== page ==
In short, I'm disgusted. The Catholic Church is bitterly in need of reform. But reform appears it will be slow. Pope Benedict should resign, as would be demanded of the leader of any other institution in a similar circumstance. But I did very much that he will. Which means the Church will be led by the same flawed principles, possibly for decades.

What a shame. The world still needs moral guidance. And the billion plus faithful in the Church deserve better than a gang of pedophiles, rapists and their enablers running the show.

Michael Steele, Embattled and Fighting for His Life
I was encouraged when Michael Steele was elected RNC chairman early last year. Steele has a record of being a moderate-conservative, represents a new generation and was an active symbol of the GOP's recognition of its need to be more diverse and to have new voices speak for it.

Steele further encouraged me in his early days when he took on Rush Limbaugh and the other voices that John McCain (before he disavowed everything he used to believe in) once called "agents of intolerance". Alas, Steele quickly apologized to Limbaugh and started giving interviews that were all about Michael Steele and had very little to do with helping the GOP succeed.

The revelation that the RNC paid for a trip to a lesbian bondage strip club that total almost $2,000 is certainly embarrassing to a party that tends to oppose both lesbians and strip clubs. In and of itself, it would not be a career ender for Steele, particularly being that it appeared he was not present and may have had no prior knowledge of the expenditure. But combined with Steele's seeming self-obsession that has put him at increasing odds with the GOP establishment, this may well signal the end of his reign at the RNC.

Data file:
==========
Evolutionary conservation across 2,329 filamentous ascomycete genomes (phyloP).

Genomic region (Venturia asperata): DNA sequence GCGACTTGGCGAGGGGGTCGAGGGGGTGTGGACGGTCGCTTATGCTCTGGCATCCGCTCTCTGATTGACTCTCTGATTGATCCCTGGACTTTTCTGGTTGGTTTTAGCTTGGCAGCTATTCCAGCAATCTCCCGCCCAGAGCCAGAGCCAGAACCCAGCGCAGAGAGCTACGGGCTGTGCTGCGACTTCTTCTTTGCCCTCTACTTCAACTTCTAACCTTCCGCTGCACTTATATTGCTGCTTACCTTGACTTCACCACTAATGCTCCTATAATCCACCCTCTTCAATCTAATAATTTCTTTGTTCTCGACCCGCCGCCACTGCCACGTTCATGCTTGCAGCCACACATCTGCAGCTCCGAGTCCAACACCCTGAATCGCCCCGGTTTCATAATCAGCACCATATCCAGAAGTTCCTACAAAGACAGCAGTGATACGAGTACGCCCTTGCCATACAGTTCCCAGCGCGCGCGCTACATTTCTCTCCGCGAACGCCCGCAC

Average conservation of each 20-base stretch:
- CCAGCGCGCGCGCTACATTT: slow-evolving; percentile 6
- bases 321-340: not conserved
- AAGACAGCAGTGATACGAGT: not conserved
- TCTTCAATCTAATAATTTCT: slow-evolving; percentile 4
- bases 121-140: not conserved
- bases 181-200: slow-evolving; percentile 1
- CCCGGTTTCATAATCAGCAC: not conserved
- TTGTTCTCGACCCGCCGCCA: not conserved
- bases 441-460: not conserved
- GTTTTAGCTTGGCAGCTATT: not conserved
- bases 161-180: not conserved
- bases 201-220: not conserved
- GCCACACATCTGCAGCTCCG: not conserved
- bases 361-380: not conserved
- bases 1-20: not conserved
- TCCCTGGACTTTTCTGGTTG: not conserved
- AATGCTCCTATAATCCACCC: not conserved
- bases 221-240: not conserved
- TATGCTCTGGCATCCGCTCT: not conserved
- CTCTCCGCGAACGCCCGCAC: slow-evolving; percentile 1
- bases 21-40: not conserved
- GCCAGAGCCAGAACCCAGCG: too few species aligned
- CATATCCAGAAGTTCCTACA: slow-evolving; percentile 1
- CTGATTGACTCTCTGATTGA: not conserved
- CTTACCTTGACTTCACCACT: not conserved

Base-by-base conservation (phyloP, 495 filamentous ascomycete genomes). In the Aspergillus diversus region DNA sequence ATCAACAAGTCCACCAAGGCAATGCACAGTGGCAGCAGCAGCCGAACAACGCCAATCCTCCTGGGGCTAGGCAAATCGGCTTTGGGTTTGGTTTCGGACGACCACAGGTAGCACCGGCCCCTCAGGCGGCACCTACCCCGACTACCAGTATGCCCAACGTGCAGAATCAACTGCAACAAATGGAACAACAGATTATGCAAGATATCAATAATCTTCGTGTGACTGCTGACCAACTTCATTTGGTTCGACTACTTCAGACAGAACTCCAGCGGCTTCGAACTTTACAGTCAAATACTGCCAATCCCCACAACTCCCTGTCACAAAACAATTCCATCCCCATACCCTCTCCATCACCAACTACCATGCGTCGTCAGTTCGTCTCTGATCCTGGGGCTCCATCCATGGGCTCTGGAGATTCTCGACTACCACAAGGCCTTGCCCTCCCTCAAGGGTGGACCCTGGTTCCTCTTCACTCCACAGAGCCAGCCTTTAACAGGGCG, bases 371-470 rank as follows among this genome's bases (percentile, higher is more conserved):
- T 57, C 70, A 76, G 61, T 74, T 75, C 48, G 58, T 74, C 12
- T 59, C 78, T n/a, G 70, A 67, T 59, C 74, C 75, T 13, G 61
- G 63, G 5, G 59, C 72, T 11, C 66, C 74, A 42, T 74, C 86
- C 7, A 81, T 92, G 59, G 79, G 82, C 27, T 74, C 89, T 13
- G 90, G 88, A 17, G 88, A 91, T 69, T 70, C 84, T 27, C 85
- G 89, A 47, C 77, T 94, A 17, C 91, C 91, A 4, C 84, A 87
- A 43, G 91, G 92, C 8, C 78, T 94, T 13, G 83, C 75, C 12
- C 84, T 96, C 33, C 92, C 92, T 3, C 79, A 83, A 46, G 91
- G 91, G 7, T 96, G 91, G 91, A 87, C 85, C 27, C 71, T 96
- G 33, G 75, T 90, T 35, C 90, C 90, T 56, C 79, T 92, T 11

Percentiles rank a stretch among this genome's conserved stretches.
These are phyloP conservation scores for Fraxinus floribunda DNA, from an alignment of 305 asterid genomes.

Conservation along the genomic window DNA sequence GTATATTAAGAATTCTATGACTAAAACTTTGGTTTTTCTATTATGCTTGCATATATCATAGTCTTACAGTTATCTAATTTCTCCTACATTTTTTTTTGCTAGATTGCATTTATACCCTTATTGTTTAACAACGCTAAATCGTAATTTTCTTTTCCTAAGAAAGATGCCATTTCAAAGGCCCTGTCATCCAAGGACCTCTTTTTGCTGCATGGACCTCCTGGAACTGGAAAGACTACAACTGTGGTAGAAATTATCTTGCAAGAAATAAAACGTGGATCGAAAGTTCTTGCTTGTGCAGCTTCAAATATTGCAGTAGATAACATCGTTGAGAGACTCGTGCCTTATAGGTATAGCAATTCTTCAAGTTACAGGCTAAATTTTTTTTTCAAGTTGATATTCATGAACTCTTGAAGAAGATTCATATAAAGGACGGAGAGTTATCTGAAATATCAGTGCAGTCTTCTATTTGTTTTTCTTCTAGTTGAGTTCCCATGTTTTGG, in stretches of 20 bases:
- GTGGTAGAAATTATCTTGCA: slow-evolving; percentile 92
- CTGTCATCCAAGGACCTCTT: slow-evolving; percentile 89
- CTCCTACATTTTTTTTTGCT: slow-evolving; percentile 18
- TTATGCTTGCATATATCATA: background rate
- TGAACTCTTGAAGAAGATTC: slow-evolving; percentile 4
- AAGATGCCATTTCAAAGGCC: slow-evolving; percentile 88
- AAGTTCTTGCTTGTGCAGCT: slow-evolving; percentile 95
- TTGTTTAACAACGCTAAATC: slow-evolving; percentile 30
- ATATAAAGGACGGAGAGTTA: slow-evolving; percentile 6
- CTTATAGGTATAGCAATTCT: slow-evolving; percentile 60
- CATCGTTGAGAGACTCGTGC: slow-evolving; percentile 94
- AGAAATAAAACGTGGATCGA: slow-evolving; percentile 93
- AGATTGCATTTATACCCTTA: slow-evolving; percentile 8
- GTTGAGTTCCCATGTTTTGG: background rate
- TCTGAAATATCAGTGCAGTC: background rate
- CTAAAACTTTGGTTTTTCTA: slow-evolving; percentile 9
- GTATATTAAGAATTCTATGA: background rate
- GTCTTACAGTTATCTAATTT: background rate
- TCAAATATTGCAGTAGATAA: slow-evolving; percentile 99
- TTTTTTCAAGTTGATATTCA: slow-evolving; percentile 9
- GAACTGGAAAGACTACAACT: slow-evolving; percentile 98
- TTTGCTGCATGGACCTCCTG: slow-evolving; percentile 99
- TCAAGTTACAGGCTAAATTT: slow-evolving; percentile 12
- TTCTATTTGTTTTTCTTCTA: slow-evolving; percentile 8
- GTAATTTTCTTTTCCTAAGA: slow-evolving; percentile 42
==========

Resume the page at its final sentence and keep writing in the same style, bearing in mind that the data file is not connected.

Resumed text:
Let's hope that the GOP finds some other new voices in their ranks that can speak to new ideas. And make sure that they are the right voices that can speak to an inclusive, unifying message. In short, they need a lot more Lindsey Graham and a lot less Bob McDonnell.

The GOP will undoubtedly do well in the mid-terms in November. But the long-term health of the GOP and the two-party system in America depends on the GOP's ability to evolve as a credible governing alternative and not just a party of opposition to President Obama.

Supreme Cout Fight, Take 2
Justice John Paul Stevens, 89, has announced his intention to retire at the end of the current term has created the opportunity for President Obama to fill a second seat in his still-young Presidency. But, as with the appointment of Sonia Sotomayor last year, this pick is unlikely to significantly change the make-up of the court, as Stevens was the most-liberal member of the current court.

If the President picks a moderate-liberal, he is likely to win easy confirmation without much of a filibuster threat. After all, the Democrats still control 59 seats in the Senate and there are several GOP members who still hold the commendable position that Supreme Court picks should not be filibustered expect in extreme cases (don't expect sell-out John McCain to be among them anymore, but you'll likely see Voinovich, Snowe, Collins and Graham take that stand.)

If the President picks a farther left liberal, he could see a bigger fight. But it seems unlikely to me that that is a fight he will want to pick right now.

In my view, Michigan Governor Jennifer Granholm would be the ideal pick: a smart, moderate-liberal pragmatist who is retiring from office. I believe she would be the first Canadian-born pick if she were selected. The other finalists from last time such as Diane Wood and Elena Kagan will also surely be on the short-list.

This also fairly well puts a nail in the coffin of doing any other truly ground-breaking legislation this year. A supreme court nominee, a nuclear arms reduction treaty and a set of appropriations bills in 5 months in an election year is probably all the Senate can manage.

Next up: my regular 2010 update